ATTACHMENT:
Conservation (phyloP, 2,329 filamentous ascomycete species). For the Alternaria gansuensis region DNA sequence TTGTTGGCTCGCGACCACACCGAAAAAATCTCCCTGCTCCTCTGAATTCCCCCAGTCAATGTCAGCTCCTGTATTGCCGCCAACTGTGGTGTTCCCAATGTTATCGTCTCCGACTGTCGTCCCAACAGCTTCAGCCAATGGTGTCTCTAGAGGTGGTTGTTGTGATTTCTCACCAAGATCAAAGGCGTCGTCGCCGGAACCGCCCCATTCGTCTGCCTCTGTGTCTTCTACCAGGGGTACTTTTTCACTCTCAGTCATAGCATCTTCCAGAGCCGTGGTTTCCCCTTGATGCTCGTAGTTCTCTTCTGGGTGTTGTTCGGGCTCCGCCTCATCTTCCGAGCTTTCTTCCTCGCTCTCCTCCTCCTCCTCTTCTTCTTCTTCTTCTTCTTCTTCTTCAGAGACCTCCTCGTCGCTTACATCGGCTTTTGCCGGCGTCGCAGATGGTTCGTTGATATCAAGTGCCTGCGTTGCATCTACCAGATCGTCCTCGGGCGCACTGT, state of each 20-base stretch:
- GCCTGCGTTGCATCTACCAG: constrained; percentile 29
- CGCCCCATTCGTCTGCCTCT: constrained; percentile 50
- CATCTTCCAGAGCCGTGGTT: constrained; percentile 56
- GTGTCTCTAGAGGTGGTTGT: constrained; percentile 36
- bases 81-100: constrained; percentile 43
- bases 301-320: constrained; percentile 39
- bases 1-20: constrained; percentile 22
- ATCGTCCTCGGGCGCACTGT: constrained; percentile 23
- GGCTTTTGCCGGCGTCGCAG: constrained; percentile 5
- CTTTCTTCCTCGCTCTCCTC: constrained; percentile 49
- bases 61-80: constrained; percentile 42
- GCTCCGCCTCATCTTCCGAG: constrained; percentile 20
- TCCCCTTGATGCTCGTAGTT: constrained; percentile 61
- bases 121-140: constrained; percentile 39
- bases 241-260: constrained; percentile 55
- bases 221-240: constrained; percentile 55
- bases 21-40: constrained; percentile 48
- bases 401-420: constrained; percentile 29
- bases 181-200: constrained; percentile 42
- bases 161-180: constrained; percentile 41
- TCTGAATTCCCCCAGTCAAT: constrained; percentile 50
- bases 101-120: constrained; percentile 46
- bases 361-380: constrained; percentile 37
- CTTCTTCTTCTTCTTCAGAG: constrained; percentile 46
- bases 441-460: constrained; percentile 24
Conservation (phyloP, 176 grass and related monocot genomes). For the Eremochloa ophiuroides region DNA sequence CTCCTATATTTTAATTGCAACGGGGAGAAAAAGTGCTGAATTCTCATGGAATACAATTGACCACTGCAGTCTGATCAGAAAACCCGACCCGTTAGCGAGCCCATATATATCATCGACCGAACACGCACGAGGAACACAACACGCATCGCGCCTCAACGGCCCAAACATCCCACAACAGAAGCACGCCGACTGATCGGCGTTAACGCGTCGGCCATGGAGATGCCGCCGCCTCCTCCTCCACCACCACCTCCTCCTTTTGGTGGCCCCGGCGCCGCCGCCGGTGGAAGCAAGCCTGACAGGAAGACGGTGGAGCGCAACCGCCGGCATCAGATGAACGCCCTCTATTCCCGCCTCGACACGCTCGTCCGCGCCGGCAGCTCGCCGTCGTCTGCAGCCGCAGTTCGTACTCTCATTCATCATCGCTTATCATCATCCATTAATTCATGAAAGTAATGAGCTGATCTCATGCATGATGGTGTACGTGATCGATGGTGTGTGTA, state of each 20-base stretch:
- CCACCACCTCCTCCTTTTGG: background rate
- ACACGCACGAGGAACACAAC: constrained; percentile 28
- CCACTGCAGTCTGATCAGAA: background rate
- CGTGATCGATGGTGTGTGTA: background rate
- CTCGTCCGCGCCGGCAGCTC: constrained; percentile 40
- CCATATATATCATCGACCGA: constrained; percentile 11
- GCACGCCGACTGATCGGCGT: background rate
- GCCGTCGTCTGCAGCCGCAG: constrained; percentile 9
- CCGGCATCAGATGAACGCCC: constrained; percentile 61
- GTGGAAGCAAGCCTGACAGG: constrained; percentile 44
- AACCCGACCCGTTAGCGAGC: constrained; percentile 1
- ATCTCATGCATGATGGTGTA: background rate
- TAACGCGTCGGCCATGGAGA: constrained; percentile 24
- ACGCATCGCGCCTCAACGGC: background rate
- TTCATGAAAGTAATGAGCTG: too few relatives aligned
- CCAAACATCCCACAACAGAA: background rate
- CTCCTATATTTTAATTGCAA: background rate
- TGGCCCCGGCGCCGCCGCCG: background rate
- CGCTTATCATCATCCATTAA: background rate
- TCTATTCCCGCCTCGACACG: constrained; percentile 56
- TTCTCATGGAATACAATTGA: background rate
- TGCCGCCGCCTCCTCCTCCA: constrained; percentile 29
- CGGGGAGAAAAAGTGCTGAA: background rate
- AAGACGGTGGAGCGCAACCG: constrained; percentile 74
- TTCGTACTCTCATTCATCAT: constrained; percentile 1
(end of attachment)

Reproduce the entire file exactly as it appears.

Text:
Conservation (phyloP, 2,329 filamentous ascomycete species). For the Alternaria gansuensis region DNA sequence TTGTTGGCTCGCGACCACACCGAAAAAATCTCCCTGCTCCTCTGAATTCCCCCAGTCAATGTCAGCTCCTGTATTGCCGCCAACTGTGGTGTTCCCAATGTTATCGTCTCCGACTGTCGTCCCAACAGCTTCAGCCAATGGTGTCTCTAGAGGTGGTTGTTGTGATTTCTCACCAAGATCAAAGGCGTCGTCGCCGGAACCGCCCCATTCGTCTGCCTCTGTGTCTTCTACCAGGGGTACTTTTTCACTCTCAGTCATAGCATCTTCCAGAGCCGTGGTTTCCCCTTGATGCTCGTAGTTCTCTTCTGGGTGTTGTTCGGGCTCCGCCTCATCTTCCGAGCTTTCTTCCTCGCTCTCCTCCTCCTCCTCTTCTTCTTCTTCTTCTTCTTCTTCTTCAGAGACCTCCTCGTCGCTTACATCGGCTTTTGCCGGCGTCGCAGATGGTTCGTTGATATCAAGTGCCTGCGTTGCATCTACCAGATCGTCCTCGGGCGCACTGT, state of each 20-base stretch:
- GCCTGCGTTGCATCTACCAG: constrained; percentile 29
- CGCCCCATTCGTCTGCCTCT: constrained; percentile 50
- CATCTTCCAGAGCCGTGGTT: constrained; percentile 56
- GTGTCTCTAGAGGTGGTTGT: constrained; percentile 36
- bases 81-100: constrained; percentile 43
- bases 301-320: constrained; percentile 39
- bases 1-20: constrained; percentile 22
- ATCGTCCTCGGGCGCACTGT: constrained; percentile 23
- GGCTTTTGCCGGCGTCGCAG: constrained; percentile 5
- CTTTCTTCCTCGCTCTCCTC: constrained; percentile 49
- bases 61-80: constrained; percentile 42
- GCTCCGCCTCATCTTCCGAG: constrained; percentile 20
- TCCCCTTGATGCTCGTAGTT: constrained; percentile 61
- bases 121-140: constrained; percentile 39
- bases 241-260: constrained; percentile 55
- bases 221-240: constrained; percentile 55
- bases 21-40: constrained; percentile 48
- bases 401-420: constrained; percentile 29
- bases 181-200: constrained; percentile 42
- bases 161-180: constrained; percentile 41
- TCTGAATTCCCCCAGTCAAT: constrained; percentile 50
- bases 101-120: constrained; percentile 46
- bases 361-380: constrained; percentile 37
- CTTCTTCTTCTTCTTCAGAG: constrained; percentile 46
- bases 441-460: constrained; percentile 24
Conservation (phyloP, 176 grass and related monocot genomes). For the Eremochloa ophiuroides region DNA sequence CTCCTATATTTTAATTGCAACGGGGAGAAAAAGTGCTGAATTCTCATGGAATACAATTGACCACTGCAGTCTGATCAGAAAACCCGACCCGTTAGCGAGCCCATATATATCATCGACCGAACACGCACGAGGAACACAACACGCATCGCGCCTCAACGGCCCAAACATCCCACAACAGAAGCACGCCGACTGATCGGCGTTAACGCGTCGGCCATGGAGATGCCGCCGCCTCCTCCTCCACCACCACCTCCTCCTTTTGGTGGCCCCGGCGCCGCCGCCGGTGGAAGCAAGCCTGACAGGAAGACGGTGGAGCGCAACCGCCGGCATCAGATGAACGCCCTCTATTCCCGCCTCGACACGCTCGTCCGCGCCGGCAGCTCGCCGTCGTCTGCAGCCGCAGTTCGTACTCTCATTCATCATCGCTTATCATCATCCATTAATTCATGAAAGTAATGAGCTGATCTCATGCATGATGGTGTACGTGATCGATGGTGTGTGTA, state of each 20-base stretch:
- CCACCACCTCCTCCTTTTGG: background rate
- ACACGCACGAGGAACACAAC: constrained; percentile 28
- CCACTGCAGTCTGATCAGAA: background rate
- CGTGATCGATGGTGTGTGTA: background rate
- CTCGTCCGCGCCGGCAGCTC: constrained; percentile 40
- CCATATATATCATCGACCGA: constrained; percentile 11
- GCACGCCGACTGATCGGCGT: background rate
- GCCGTCGTCTGCAGCCGCAG: constrained; percentile 9
- CCGGCATCAGATGAACGCCC: constrained; percentile 61
- GTGGAAGCAAGCCTGACAGG: constrained; percentile 44
- AACCCGACCCGTTAGCGAGC: constrained; percentile 1
- ATCTCATGCATGATGGTGTA: background rate
- TAACGCGTCGGCCATGGAGA: constrained; percentile 24
- ACGCATCGCGCCTCAACGGC: background rate
- TTCATGAAAGTAATGAGCTG: too few relatives aligned
- CCAAACATCCCACAACAGAA: background rate
- CTCCTATATTTTAATTGCAA: background rate
- TGGCCCCGGCGCCGCCGCCG: background rate
- CGCTTATCATCATCCATTAA: background rate
- TCTATTCCCGCCTCGACACG: constrained; percentile 56
- TTCTCATGGAATACAATTGA: background rate
- TGCCGCCGCCTCCTCCTCCA: constrained; percentile 29
- CGGGGAGAAAAAGTGCTGAA: background rate
- AAGACGGTGGAGCGCAACCG: constrained; percentile 74
- TTCGTACTCTCATTCATCAT: constrained; percentile 1